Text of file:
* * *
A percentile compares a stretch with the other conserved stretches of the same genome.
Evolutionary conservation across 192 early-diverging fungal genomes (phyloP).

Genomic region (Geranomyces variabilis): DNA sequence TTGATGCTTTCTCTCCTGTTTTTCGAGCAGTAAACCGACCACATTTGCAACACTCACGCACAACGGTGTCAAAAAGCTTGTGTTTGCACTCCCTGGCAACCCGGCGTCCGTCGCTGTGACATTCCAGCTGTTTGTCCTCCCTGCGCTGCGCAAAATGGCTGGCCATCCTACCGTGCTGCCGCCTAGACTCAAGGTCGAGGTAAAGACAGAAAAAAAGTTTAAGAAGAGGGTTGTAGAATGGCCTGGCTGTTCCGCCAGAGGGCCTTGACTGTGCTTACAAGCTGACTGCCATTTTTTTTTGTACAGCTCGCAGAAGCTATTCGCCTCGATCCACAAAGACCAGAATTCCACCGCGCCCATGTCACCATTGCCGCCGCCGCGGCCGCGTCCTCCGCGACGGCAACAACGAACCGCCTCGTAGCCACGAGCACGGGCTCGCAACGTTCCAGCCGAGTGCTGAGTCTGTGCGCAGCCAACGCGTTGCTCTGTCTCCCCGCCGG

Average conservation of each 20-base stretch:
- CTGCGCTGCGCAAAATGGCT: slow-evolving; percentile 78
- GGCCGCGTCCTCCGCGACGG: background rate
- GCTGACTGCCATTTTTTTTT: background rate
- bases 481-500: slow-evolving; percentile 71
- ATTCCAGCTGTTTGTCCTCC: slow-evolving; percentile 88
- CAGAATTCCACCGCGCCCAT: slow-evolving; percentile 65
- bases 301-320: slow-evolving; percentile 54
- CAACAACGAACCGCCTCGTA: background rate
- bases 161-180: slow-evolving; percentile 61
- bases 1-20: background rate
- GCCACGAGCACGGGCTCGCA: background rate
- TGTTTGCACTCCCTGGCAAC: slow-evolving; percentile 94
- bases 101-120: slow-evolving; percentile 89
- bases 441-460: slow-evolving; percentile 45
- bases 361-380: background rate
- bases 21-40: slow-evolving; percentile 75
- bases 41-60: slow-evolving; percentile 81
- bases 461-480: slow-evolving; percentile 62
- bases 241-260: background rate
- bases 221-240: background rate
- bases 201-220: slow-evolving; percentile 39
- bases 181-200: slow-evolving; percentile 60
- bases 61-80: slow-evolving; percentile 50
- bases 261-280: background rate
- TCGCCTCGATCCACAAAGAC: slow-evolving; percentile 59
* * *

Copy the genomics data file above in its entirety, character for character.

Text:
A percentile compares a stretch with the other conserved stretches of the same genome.
Evolutionary conservation across 192 early-diverging fungal genomes (phyloP).

Genomic region (Geranomyces variabilis): DNA sequence TTGATGCTTTCTCTCCTGTTTTTCGAGCAGTAAACCGACCACATTTGCAACACTCACGCACAACGGTGTCAAAAAGCTTGTGTTTGCACTCCCTGGCAACCCGGCGTCCGTCGCTGTGACATTCCAGCTGTTTGTCCTCCCTGCGCTGCGCAAAATGGCTGGCCATCCTACCGTGCTGCCGCCTAGACTCAAGGTCGAGGTAAAGACAGAAAAAAAGTTTAAGAAGAGGGTTGTAGAATGGCCTGGCTGTTCCGCCAGAGGGCCTTGACTGTGCTTACAAGCTGACTGCCATTTTTTTTTGTACAGCTCGCAGAAGCTATTCGCCTCGATCCACAAAGACCAGAATTCCACCGCGCCCATGTCACCATTGCCGCCGCCGCGGCCGCGTCCTCCGCGACGGCAACAACGAACCGCCTCGTAGCCACGAGCACGGGCTCGCAACGTTCCAGCCGAGTGCTGAGTCTGTGCGCAGCCAACGCGTTGCTCTGTCTCCCCGCCGG

Average conservation of each 20-base stretch:
- CTGCGCTGCGCAAAATGGCT: slow-evolving; percentile 78
- GGCCGCGTCCTCCGCGACGG: background rate
- GCTGACTGCCATTTTTTTTT: background rate
- bases 481-500: slow-evolving; percentile 71
- ATTCCAGCTGTTTGTCCTCC: slow-evolving; percentile 88
- CAGAATTCCACCGCGCCCAT: slow-evolving; percentile 65
- bases 301-320: slow-evolving; percentile 54
- CAACAACGAACCGCCTCGTA: background rate
- bases 161-180: slow-evolving; percentile 61
- bases 1-20: background rate
- GCCACGAGCACGGGCTCGCA: background rate
- TGTTTGCACTCCCTGGCAAC: slow-evolving; percentile 94
- bases 101-120: slow-evolving; percentile 89
- bases 441-460: slow-evolving; percentile 45
- bases 361-380: background rate
- bases 21-40: slow-evolving; percentile 75
- bases 41-60: slow-evolving; percentile 81
- bases 461-480: slow-evolving; percentile 62
- bases 241-260: background rate
- bases 221-240: background rate
- bases 201-220: slow-evolving; percentile 39
- bases 181-200: slow-evolving; percentile 60
- bases 61-80: slow-evolving; percentile 50
- bases 261-280: background rate
- TCGCCTCGATCCACAAAGAC: slow-evolving; percentile 59